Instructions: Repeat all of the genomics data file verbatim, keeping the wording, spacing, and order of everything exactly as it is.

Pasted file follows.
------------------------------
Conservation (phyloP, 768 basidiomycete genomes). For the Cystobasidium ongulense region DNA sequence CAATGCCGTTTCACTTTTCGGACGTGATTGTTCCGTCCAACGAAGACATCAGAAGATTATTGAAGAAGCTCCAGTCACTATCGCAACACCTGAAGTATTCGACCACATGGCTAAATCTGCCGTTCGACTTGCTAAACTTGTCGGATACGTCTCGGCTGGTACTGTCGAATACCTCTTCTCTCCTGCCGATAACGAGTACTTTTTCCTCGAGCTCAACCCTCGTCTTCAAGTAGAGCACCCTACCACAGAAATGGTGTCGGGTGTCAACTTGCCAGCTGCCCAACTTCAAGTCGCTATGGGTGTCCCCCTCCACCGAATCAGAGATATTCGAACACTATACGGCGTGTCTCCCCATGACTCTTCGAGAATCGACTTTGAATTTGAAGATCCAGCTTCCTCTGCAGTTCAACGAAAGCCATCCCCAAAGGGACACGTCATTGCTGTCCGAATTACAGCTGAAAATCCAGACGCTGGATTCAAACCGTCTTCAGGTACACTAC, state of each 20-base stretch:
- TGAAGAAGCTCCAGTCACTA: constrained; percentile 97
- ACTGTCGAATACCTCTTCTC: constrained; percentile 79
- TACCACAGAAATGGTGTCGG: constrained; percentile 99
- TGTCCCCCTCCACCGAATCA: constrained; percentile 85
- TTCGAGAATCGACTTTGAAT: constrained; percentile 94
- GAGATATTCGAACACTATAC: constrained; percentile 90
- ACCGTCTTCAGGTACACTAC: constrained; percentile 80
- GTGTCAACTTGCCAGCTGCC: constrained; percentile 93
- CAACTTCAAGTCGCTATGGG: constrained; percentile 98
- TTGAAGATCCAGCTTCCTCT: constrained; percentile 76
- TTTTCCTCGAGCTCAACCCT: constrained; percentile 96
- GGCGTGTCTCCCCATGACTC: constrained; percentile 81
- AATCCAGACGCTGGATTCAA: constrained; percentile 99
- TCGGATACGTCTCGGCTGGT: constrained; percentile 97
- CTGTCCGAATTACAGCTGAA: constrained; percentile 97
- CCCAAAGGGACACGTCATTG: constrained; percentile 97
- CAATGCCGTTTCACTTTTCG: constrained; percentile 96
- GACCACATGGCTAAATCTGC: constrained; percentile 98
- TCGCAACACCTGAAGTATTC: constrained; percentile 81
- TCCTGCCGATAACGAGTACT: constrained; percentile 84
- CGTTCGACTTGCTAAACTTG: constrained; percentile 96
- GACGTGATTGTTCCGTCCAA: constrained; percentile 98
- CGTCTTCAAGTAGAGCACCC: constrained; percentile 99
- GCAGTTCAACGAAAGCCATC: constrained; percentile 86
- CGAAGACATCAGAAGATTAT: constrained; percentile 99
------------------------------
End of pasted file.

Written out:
Conservation (phyloP, 768 basidiomycete genomes). For the Cystobasidium ongulense region DNA sequence CAATGCCGTTTCACTTTTCGGACGTGATTGTTCCGTCCAACGAAGACATCAGAAGATTATTGAAGAAGCTCCAGTCACTATCGCAACACCTGAAGTATTCGACCACATGGCTAAATCTGCCGTTCGACTTGCTAAACTTGTCGGATACGTCTCGGCTGGTACTGTCGAATACCTCTTCTCTCCTGCCGATAACGAGTACTTTTTCCTCGAGCTCAACCCTCGTCTTCAAGTAGAGCACCCTACCACAGAAATGGTGTCGGGTGTCAACTTGCCAGCTGCCCAACTTCAAGTCGCTATGGGTGTCCCCCTCCACCGAATCAGAGATATTCGAACACTATACGGCGTGTCTCCCCATGACTCTTCGAGAATCGACTTTGAATTTGAAGATCCAGCTTCCTCTGCAGTTCAACGAAAGCCATCCCCAAAGGGACACGTCATTGCTGTCCGAATTACAGCTGAAAATCCAGACGCTGGATTCAAACCGTCTTCAGGTACACTAC, state of each 20-base stretch:
- TGAAGAAGCTCCAGTCACTA: constrained; percentile 97
- ACTGTCGAATACCTCTTCTC: constrained; percentile 79
- TACCACAGAAATGGTGTCGG: constrained; percentile 99
- TGTCCCCCTCCACCGAATCA: constrained; percentile 85
- TTCGAGAATCGACTTTGAAT: constrained; percentile 94
- GAGATATTCGAACACTATAC: constrained; percentile 90
- ACCGTCTTCAGGTACACTAC: constrained; percentile 80
- GTGTCAACTTGCCAGCTGCC: constrained; percentile 93
- CAACTTCAAGTCGCTATGGG: constrained; percentile 98
- TTGAAGATCCAGCTTCCTCT: constrained; percentile 76
- TTTTCCTCGAGCTCAACCCT: constrained; percentile 96
- GGCGTGTCTCCCCATGACTC: constrained; percentile 81
- AATCCAGACGCTGGATTCAA: constrained; percentile 99
- TCGGATACGTCTCGGCTGGT: constrained; percentile 97
- CTGTCCGAATTACAGCTGAA: constrained; percentile 97
- CCCAAAGGGACACGTCATTG: constrained; percentile 97
- CAATGCCGTTTCACTTTTCG: constrained; percentile 96
- GACCACATGGCTAAATCTGC: constrained; percentile 98
- TCGCAACACCTGAAGTATTC: constrained; percentile 81
- TCCTGCCGATAACGAGTACT: constrained; percentile 84
- CGTTCGACTTGCTAAACTTG: constrained; percentile 96
- GACGTGATTGTTCCGTCCAA: constrained; percentile 98
- CGTCTTCAAGTAGAGCACCC: constrained; percentile 99
- GCAGTTCAACGAAAGCCATC: constrained; percentile 86
- CGAAGACATCAGAAGATTAT: constrained; percentile 99